With a California avocado crop about half the size as last year's, the Irvine-based California Avocado Commission will carefully target its marketing efforts this season so as not to waste valuable marketing dollars, said Jan DeLyser, vice president of marketing.

Programs will focus on California and the West, where avocado consumption is highest, as well as other select markets where consumers crave the state's fruit.

In recent years, there often has been a premium on California avocados of $3-8 per box, she said.

The commission's goal is to track down consumers and retailers who appreciate the consistency and satisfaction California avocados offer and reach them with the California avocado message, DeLyser said.

"For consumers who care, if they can see the California call-out, they're likely to buy more and more often because they know the experience they've had with the consistent quality," DeLyser said.

The commission will continue its Made of California program with the California by Nature tagline that it launched in 2016, but with a twist.

This year, it will be rely more on digital and social media platforms to "reach the consumers where they are," DeLyser said, such as on their smartphones through sites that get heavy participation from target customers or in the supermarket through in-store broadcasts that can be targeted specifically to stores that carry California avocados.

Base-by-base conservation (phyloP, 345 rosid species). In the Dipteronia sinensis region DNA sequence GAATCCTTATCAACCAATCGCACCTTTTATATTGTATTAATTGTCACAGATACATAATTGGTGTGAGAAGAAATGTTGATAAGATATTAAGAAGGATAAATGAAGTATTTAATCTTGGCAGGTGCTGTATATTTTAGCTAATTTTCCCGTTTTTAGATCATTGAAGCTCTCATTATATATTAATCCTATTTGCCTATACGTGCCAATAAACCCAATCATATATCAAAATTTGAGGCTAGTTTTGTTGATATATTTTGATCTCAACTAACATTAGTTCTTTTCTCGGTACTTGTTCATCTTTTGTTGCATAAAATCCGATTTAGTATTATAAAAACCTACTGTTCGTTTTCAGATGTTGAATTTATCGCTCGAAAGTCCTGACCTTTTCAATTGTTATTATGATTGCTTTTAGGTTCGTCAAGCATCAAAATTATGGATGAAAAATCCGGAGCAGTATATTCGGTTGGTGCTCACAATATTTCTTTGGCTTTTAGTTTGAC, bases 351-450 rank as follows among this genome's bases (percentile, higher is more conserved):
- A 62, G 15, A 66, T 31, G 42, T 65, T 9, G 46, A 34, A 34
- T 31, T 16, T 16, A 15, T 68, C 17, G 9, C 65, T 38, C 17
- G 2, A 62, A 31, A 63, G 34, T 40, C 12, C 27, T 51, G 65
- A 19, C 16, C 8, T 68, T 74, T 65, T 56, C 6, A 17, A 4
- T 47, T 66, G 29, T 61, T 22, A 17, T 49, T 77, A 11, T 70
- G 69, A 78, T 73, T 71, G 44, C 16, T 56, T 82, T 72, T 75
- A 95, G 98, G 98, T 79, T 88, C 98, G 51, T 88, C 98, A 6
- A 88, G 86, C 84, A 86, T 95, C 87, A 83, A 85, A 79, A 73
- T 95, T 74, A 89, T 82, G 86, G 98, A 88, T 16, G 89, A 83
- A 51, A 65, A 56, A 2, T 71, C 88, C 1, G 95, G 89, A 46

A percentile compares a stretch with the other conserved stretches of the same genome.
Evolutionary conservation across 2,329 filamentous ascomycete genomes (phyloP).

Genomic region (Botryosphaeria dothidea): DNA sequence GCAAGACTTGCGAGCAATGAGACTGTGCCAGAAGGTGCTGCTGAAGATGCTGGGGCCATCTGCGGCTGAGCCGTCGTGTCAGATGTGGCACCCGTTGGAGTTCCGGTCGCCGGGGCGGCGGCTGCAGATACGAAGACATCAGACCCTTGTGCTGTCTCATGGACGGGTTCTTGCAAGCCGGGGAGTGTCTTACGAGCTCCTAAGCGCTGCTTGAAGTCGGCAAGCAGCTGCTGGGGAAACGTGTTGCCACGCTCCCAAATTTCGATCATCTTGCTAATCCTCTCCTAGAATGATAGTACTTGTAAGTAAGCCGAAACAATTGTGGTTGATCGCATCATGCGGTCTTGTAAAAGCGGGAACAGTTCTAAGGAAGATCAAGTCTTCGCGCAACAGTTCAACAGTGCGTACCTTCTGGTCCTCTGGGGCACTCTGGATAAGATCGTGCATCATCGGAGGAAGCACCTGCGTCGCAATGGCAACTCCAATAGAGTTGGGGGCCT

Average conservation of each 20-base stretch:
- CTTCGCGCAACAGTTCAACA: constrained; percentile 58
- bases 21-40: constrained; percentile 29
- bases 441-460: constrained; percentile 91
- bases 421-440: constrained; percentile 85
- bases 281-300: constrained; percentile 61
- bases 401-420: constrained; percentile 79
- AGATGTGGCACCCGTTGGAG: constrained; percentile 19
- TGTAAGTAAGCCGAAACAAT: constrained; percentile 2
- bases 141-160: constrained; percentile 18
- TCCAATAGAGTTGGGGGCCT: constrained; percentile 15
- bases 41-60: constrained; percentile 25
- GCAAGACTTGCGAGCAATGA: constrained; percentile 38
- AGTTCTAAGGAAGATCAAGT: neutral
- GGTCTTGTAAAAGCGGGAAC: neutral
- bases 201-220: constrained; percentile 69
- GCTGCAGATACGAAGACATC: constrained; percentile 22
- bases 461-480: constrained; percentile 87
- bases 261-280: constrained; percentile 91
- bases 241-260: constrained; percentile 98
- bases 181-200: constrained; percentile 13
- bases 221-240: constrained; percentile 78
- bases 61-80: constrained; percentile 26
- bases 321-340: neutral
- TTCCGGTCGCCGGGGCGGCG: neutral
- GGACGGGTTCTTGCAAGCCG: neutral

The commission also will turn to sites like Tasting Table that that generate content to help spread the word that California avocados are available, as well as use ideas and "engaging content that helps further the message of California avocados," she said.

Full-page and gatefold ads are planned for key market publications like Los Angeles Magazine, San Diego Magazine, Sacramento Magazine and San Francisco Magazine.

California Avocado Commission has commissioned artwork by graphic artist John Van Hamersveld that features California avocados and "iconic looks of the cities" that will be featured in the magazines from April through July.

Creative web banner ads featuring artwork from Michael Schwab, who created the Hand Grown in California label, which morphed into the California Avocados brand label, will feature messaging like "fresher, better California avocados," she said.

Some of the ads will lure viewers with movement and motion, she said.

Wall posters reproducing the print ads will be posted on city streets.

"Because of the show-and-share strategy, we're getting down to street level in high-traffic walking areas for consumers in our target markets," DeLyser said.

The commission is moving away from general market radio and focusing instead on geo-targeting, "where we reach out to the consumer who has given us permission to reach out to them on their phone and let them know that avocados are available in this market," DeLyser said.

"It's such an effective way to reach the consumer."

The commission also will reach out via Facebook, Pinterest and Instagram and will use some video concepts with key accounts over the internet and social media channels as well as custom video and editorial content with "high-engagement consumer sites."

The commission continues to work with bloggers who generate content for The Scoop Blog, and will work with chefs on some key promotions, including avocado season kickoff and California Avocado Month in June.

"There's a lot of activity going on in support of the fruit when it's available and where it's available," DeLyser said.

"We've got some good support from our key accounts who are promoting the fruit, as well."

 

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